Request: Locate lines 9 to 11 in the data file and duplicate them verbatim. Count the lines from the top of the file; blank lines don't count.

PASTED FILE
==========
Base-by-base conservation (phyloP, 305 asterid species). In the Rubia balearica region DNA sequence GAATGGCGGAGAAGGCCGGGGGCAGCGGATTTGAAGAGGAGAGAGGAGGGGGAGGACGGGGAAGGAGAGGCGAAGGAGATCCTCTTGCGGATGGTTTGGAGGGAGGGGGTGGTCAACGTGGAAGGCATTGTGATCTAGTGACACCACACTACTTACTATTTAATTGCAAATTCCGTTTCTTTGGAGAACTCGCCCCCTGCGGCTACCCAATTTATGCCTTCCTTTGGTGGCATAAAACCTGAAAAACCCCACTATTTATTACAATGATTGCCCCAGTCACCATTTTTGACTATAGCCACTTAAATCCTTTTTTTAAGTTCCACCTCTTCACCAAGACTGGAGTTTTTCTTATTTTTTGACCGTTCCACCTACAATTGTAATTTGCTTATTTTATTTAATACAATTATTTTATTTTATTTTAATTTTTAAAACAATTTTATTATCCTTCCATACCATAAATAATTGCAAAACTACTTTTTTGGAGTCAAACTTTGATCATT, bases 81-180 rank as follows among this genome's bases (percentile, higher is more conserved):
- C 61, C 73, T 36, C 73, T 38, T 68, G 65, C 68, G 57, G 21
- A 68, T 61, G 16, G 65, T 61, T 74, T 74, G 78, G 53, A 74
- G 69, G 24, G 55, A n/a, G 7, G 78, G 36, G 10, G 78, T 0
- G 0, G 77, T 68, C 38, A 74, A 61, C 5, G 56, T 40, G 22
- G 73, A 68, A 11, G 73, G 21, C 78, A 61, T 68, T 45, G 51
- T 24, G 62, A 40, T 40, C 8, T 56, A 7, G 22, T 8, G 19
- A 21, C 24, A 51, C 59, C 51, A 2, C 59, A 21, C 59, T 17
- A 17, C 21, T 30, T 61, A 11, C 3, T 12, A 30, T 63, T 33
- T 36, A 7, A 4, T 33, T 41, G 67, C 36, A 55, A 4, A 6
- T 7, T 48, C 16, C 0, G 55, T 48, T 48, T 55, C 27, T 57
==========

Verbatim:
- A 17, C 21, T 30, T 61, A 11, C 3, T 12, A 30, T 63, T 33
- T 36, A 7, A 4, T 33, T 41, G 67, C 36, A 55, A 4, A 6
- T 7, T 48, C 16, C 0, G 55, T 48, T 48, T 55, C 27, T 57